Linked by Hadrien Grasland on Fri 28th Jan 2011 20:37 UTC
OSNews, Generic OSes It's recently been a year since I started working on my pet OS project, and I often end up looking backwards at what I have done, wondering what made things difficult in the beginning. One of my conclusions is that while there's a lot of documentation on OS development from a technical point of view, more should be written about the project management aspect of it. Namely, how to go from a blurry "I want to code an OS" vision to either a precise vision of what you want to achieve, or the decision to stop following this path before you hit a wall. This article series aims at putting those interested in hobby OS development on the right track, while keeping this aspect of things in mind.
Thread beginning with comment 460187
To view parent comment, click here.
To read all comments associated with this story, please click here.
RE[4]: Machine language or C
by Alfman on Sat 29th Jan 2011 20:22 UTC in reply to "RE[3]: Machine language or C"
Alfman
Member since:
2011-01-28

The majority should definitely be coded in a high level language.

In the days of DOS TSRs, we wrote in assembly because the code had to be small and efficient.

Even to this day it's often easy to beat a compiler's output simply because it is restrained by a fixed calling convention. In x86 assembly language, I am free to stuff values where I please. A variable can be stuffed into segment registers, a function returning boolean can use the "zero flag". This eliminates the need to do "cmp" in the calling function.

In my own assembly, I can keep variables intact across function calls without touching the stack. To my knowledge, all C compilers use unoptimized calling conventions by design so that separately compiled object files link correctly.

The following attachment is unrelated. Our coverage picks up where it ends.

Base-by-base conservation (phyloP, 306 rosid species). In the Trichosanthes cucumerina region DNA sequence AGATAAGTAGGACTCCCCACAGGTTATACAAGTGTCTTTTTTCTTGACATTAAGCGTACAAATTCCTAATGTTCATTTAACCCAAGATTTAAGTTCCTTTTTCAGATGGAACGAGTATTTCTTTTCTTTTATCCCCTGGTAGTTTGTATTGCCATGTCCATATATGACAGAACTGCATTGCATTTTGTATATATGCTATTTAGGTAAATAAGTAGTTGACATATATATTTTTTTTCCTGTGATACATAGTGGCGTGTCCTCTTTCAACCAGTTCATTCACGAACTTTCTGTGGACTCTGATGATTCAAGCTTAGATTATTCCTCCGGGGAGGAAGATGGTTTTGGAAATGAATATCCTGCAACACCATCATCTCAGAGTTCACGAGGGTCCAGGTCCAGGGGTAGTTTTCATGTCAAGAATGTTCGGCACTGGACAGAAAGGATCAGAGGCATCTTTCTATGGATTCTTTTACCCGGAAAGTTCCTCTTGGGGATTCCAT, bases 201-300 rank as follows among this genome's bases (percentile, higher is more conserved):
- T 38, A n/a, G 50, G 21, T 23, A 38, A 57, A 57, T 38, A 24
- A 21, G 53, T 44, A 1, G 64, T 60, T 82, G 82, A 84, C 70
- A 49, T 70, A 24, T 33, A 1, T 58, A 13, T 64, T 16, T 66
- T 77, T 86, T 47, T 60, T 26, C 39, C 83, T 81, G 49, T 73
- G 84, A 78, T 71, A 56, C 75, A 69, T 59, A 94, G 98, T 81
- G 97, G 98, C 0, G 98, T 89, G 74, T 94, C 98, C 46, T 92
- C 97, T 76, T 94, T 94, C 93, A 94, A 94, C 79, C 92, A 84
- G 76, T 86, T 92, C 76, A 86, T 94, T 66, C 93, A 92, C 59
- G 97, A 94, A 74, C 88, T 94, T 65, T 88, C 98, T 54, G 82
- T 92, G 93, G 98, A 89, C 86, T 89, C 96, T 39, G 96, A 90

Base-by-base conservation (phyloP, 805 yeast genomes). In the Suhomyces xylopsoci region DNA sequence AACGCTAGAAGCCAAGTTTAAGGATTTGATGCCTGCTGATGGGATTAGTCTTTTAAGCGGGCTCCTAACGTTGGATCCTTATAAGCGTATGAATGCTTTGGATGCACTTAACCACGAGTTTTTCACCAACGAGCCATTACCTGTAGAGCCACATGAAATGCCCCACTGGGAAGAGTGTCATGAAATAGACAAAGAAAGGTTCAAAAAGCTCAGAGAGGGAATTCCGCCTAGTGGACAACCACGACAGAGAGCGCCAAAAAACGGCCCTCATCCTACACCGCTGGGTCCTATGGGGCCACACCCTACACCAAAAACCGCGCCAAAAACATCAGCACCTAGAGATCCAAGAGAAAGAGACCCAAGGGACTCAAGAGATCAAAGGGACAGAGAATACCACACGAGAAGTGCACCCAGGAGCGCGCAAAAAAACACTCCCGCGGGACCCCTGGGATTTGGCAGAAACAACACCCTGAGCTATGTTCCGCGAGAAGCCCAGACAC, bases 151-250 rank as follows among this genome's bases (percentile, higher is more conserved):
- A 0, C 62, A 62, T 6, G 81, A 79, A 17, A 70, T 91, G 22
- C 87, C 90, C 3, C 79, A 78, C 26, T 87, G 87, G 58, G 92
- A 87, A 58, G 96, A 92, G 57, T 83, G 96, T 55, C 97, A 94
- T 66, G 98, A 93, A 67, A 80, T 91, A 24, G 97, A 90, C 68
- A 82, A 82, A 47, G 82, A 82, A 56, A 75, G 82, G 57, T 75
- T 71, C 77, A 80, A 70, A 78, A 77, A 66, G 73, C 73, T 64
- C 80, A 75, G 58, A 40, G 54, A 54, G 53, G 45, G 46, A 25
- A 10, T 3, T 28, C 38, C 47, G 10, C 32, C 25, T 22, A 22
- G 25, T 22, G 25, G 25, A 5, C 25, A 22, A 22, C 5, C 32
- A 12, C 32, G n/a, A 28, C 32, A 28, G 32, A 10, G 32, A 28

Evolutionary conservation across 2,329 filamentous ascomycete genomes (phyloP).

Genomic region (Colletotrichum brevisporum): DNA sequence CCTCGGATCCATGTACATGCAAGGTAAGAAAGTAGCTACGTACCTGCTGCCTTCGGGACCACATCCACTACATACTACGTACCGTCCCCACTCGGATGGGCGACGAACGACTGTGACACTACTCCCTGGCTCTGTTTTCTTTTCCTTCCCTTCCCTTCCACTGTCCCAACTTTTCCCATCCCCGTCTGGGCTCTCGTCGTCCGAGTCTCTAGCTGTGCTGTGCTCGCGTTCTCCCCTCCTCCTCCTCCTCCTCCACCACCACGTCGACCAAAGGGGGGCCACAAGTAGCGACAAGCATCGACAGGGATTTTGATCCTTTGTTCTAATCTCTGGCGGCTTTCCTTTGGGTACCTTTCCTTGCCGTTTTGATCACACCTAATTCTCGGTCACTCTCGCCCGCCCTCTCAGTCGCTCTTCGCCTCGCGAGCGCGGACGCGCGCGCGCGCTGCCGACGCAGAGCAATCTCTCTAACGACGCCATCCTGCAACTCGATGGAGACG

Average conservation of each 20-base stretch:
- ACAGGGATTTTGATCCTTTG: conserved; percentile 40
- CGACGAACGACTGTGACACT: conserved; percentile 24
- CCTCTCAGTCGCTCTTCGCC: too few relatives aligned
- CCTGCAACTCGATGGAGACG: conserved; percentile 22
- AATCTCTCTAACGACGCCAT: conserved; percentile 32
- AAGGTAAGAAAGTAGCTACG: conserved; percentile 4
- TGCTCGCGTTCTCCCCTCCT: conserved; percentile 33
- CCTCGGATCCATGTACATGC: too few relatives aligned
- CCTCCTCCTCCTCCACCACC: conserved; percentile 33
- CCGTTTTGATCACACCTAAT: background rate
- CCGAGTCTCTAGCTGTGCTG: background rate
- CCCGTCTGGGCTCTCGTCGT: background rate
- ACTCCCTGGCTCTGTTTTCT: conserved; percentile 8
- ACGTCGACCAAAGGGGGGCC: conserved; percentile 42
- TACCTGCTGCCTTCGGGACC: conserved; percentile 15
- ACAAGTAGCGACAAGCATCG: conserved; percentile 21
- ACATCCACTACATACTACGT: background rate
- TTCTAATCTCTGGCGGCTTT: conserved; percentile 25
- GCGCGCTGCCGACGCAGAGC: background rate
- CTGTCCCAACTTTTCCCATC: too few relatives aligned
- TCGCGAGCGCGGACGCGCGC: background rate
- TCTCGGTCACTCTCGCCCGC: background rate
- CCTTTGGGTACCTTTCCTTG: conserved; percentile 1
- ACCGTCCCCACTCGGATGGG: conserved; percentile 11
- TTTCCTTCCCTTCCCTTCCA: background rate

Of course above I'm assuming that function call overhead is significant, YMMV.


However, all this optimization aside, looking back on TSRs I wrote, it takes a long time to familiarize oneself with code paths again. This is true of HLL too, but even more so with assembly. It is crucial to comment everything in assembly, and it is equally crucial that the comments be accurate.

Low level assembly is just not suitable for code that is meant to developed over time by many people. Besides, it's not portable, and cannot benefit from new architectures with a simple recompile.

Off the top of my head, the bootloader and protected mode task management are the only things which really require any significant assembly language.

Reply Parent Score: 1

RE[5]: Machine language or C
by WereCatf on Sat 29th Jan 2011 20:34 in reply to "RE[4]: Machine language or C"
WereCatf Member since:
2006-02-15

Even to this day it's often easy to beat a compiler's output

I quite doubt that. There's been plenty of discussion of this and the general consensus nowadays is that it's really, really hard to beat atleast GCC's optimizations anymore. Though, I admit I personally have never even tried to ;)

Reply Parent Score: 2

RE[6]: Machine language or C
by stestagg on Sun 30th Jan 2011 00:10 in reply to "RE[5]: Machine language or C"
stestagg Member since:
2006-06-03

I have tried it, just for fun. I even used some example assembly provided by AMD, optimised for my processor for parts of it, but could only get up to about 80% of the gcc performance.

Reply Parent Score: 2

RE[6]: Machine language or C
by Alfman on Sun 30th Jan 2011 03:23 in reply to "RE[5]: Machine language or C"
Alfman Member since:
2011-01-28

"Even to this day it's often easy to beat a compiler's output"

"I quite doubt that. There's been plenty of discussion of this and the general consensus nowadays is that it's really, really hard to beat atleast GCC's optimizations anymore."

I feel you've copied my phrase entirely out of context. I want to re-emphasize my point that c compilers are constrained to strict calling conventions which imply shifting more variables between registers and the stack than would be possible to do by hand.

I'm not blaming GCC or any other compiler for this, after all calling conventions are very important for both static and dynamic linking. However it can result in code which performs worse than if done by hand.

As for your last sentence, isn't the consensus that GCC output performs poorly compared to other commercial compilers such as intel's?

I would be interested in seeing a fair comparison.

Edited 2011-01-30 03:37 UTC

Reply Parent Score: 1